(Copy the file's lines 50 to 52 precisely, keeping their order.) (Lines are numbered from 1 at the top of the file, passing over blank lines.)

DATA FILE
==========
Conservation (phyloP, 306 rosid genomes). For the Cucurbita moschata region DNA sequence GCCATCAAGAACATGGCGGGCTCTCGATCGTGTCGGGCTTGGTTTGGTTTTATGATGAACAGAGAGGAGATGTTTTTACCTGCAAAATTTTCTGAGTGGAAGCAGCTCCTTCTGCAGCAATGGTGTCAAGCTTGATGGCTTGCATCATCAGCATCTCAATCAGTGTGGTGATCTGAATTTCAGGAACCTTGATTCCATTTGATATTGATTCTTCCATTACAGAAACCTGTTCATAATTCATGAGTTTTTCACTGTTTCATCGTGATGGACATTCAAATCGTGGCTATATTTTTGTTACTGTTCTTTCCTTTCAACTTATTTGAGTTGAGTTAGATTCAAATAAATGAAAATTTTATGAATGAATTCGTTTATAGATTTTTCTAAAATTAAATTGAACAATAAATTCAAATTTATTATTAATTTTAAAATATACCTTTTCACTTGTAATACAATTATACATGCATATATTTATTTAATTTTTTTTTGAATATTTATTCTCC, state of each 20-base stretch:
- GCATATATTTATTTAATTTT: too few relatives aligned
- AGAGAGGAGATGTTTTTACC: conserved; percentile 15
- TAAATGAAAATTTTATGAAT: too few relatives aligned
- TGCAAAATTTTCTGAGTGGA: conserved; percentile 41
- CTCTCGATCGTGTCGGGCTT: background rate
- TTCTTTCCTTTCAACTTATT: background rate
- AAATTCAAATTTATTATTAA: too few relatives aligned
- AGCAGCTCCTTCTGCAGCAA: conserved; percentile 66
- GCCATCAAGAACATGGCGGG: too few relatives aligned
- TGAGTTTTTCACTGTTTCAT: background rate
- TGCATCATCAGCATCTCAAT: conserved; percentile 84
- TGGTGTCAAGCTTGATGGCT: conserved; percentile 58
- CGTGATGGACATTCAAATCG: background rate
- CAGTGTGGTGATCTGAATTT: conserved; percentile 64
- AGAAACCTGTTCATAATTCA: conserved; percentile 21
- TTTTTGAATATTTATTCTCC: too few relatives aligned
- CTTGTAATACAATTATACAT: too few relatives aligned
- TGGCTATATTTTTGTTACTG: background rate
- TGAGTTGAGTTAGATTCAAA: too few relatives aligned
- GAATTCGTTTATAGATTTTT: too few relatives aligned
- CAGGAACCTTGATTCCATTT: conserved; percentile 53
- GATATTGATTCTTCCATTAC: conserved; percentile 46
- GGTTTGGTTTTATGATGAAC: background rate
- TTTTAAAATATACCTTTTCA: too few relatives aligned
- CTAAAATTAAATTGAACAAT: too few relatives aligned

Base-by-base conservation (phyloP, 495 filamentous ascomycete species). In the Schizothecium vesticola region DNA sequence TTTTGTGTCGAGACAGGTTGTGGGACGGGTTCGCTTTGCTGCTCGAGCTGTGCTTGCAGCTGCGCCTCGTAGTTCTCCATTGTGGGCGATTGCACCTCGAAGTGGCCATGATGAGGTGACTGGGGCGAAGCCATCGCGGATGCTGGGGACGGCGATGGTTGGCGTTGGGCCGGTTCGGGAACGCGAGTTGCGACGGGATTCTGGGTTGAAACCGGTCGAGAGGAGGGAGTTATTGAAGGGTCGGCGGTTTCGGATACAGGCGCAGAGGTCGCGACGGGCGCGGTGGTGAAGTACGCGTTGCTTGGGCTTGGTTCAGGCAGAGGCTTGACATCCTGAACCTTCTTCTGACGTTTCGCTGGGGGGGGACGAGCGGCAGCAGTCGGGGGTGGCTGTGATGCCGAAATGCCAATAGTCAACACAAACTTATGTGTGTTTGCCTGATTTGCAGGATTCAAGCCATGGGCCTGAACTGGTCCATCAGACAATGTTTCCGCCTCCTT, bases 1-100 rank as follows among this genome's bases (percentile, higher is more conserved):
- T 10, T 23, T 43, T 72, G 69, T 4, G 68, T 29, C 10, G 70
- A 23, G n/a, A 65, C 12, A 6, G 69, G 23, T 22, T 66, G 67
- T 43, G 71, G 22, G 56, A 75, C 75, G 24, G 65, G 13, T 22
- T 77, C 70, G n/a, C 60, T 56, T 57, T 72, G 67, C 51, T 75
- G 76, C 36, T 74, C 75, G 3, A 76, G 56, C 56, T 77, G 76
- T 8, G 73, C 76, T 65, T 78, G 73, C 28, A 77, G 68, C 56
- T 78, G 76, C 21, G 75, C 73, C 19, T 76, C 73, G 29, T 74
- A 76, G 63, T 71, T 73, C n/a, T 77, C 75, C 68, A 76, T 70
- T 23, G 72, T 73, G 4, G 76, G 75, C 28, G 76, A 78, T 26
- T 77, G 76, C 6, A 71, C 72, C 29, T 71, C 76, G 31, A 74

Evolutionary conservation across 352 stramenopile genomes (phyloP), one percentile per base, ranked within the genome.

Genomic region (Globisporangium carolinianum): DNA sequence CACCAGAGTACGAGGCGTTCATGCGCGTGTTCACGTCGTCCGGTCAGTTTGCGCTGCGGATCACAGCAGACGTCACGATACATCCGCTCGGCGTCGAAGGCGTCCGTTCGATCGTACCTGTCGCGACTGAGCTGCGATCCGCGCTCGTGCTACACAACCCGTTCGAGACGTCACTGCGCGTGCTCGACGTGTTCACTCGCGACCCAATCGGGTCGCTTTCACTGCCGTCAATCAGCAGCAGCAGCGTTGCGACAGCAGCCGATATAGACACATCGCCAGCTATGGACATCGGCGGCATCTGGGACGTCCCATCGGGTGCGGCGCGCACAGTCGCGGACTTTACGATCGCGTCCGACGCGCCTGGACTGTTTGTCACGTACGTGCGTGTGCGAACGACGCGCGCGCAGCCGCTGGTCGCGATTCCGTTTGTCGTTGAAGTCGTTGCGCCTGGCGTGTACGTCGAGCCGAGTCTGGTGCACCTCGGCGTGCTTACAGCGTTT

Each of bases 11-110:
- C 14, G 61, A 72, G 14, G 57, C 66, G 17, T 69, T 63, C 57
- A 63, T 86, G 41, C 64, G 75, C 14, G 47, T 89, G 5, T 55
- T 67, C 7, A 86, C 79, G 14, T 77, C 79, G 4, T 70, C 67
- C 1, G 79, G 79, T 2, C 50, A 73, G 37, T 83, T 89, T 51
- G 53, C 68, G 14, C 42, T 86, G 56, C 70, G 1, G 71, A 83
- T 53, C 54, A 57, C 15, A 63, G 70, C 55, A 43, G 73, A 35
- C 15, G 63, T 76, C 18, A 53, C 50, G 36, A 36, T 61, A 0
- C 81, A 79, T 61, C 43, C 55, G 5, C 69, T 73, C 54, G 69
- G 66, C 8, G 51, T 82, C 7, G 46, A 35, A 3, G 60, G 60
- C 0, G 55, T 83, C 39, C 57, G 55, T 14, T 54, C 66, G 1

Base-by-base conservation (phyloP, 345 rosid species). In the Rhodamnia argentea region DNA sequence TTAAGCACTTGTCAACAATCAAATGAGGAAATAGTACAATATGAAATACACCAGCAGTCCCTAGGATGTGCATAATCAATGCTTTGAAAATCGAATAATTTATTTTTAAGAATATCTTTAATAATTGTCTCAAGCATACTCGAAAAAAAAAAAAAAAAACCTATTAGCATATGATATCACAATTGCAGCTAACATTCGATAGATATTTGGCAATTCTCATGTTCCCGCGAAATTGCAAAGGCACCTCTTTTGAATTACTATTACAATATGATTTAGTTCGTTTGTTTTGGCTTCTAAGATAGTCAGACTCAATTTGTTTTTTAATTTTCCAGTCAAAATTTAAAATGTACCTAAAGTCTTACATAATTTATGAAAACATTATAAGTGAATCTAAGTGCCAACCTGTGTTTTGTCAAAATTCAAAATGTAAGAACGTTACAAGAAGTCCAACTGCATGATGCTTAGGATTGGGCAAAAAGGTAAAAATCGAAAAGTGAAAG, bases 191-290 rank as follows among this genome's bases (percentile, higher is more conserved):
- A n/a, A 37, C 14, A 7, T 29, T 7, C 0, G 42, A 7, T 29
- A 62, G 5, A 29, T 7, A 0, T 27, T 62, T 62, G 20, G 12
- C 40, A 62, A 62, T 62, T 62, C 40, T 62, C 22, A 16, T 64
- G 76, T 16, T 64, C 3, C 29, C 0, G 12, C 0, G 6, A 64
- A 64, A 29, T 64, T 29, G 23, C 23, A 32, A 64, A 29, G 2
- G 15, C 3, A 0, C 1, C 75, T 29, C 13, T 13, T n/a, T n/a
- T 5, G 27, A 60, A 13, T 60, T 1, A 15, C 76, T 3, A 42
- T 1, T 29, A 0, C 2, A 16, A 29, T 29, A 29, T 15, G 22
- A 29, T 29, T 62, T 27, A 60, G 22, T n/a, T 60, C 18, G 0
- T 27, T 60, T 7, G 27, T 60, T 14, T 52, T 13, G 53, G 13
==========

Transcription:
- C 0, G 55, T 83, C 39, C 57, G 55, T 14, T 54, C 66, G 1

Base-by-base conservation (phyloP, 345 rosid species). In the Rhodamnia argentea region DNA sequence TTAAGCACTTGTCAACAATCAAATGAGGAAATAGTACAATATGAAATACACCAGCAGTCCCTAGGATGTGCATAATCAATGCTTTGAAAATCGAATAATTTATTTTTAAGAATATCTTTAATAATTGTCTCAAGCATACTCGAAAAAAAAAAAAAAAAACCTATTAGCATATGATATCACAATTGCAGCTAACATTCGATAGATATTTGGCAATTCTCATGTTCCCGCGAAATTGCAAAGGCACCTCTTTTGAATTACTATTACAATATGATTTAGTTCGTTTGTTTTGGCTTCTAAGATAGTCAGACTCAATTTGTTTTTTAATTTTCCAGTCAAAATTTAAAATGTACCTAAAGTCTTACATAATTTATGAAAACATTATAAGTGAATCTAAGTGCCAACCTGTGTTTTGTCAAAATTCAAAATGTAAGAACGTTACAAGAAGTCCAACTGCATGATGCTTAGGATTGGGCAAAAAGGTAAAAATCGAAAAGTGAAAG, bases 191-290 rank as follows among this genome's bases (percentile, higher is more conserved):
- A n/a, A 37, C 14, A 7, T 29, T 7, C 0, G 42, A 7, T 29